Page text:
A photo taken by chance is thought to be the first record of a thresher shark giving birth, according to biologists.
Australia-based photographer Attila Bicskos was revisiting his trash folder when he looked closer at the photo of a shark giving birth. Initially, he thought the blob underneath the shark was a jellyfish, but started to rethink the image’s content as he looked at it closer.
“Ever after I had stared at it for some time I couldn’t reconcile it was a birth,” Bicskos said. “I guess it was just too far-fetched for that.”
The shark was at a “cleaning station," a place where wild sharks visit to let smaller fish remove parasites and dead tissue from their bodies, when Bicskos snapped the shot.
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“It looks like this area is not just a cleaning station, which is already massively essential, it’s also serving as a pupping ground,” Dr. Simon Oliver of the University of Chester in England, said. “We’ve seen lots of [pregnant] females there, so I don’t think this is a one-off.”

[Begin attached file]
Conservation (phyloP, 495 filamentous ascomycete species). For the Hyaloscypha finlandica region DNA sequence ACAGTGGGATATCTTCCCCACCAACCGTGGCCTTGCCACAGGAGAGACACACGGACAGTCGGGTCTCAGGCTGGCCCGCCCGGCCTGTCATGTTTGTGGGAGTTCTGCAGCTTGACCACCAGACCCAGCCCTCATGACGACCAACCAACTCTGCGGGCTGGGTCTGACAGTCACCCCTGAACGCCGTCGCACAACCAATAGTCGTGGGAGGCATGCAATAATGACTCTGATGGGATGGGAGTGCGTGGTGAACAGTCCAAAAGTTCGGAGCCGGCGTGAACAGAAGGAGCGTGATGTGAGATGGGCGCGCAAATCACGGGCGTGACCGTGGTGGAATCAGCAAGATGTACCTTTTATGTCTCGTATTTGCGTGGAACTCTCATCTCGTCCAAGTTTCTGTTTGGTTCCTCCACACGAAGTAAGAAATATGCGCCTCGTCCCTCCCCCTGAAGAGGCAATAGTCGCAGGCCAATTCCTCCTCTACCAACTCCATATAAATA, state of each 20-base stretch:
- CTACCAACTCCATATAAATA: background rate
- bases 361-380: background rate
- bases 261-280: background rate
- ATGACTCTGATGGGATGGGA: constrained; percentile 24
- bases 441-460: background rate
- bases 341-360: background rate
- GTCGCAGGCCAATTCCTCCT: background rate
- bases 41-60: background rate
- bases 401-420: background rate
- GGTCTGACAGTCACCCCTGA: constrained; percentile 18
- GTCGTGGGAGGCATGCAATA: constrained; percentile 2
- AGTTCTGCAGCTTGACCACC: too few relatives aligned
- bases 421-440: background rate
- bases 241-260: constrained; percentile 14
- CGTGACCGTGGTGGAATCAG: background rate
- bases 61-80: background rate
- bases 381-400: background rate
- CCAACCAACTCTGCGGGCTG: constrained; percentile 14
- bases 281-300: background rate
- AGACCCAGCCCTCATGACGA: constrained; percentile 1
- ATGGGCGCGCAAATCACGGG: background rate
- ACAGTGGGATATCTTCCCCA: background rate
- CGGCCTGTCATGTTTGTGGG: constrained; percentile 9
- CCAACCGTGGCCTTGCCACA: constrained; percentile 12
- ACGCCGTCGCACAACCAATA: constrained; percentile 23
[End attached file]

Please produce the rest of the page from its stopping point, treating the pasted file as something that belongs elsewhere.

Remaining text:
According to Oliver, the thresher shark has a low rate of reproduction, which is why the image is so valuable. He added that pregnant sharks are rarely seen in the wild and that not much is known about oceanic births.
Oliver hopes the area in which the thresher shark gave birth will become a protected marine area.
The image was published in the scientific journal Coral Reefs in December.
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Photo Credit: Attila A. Bicskos, Wikimedia Commons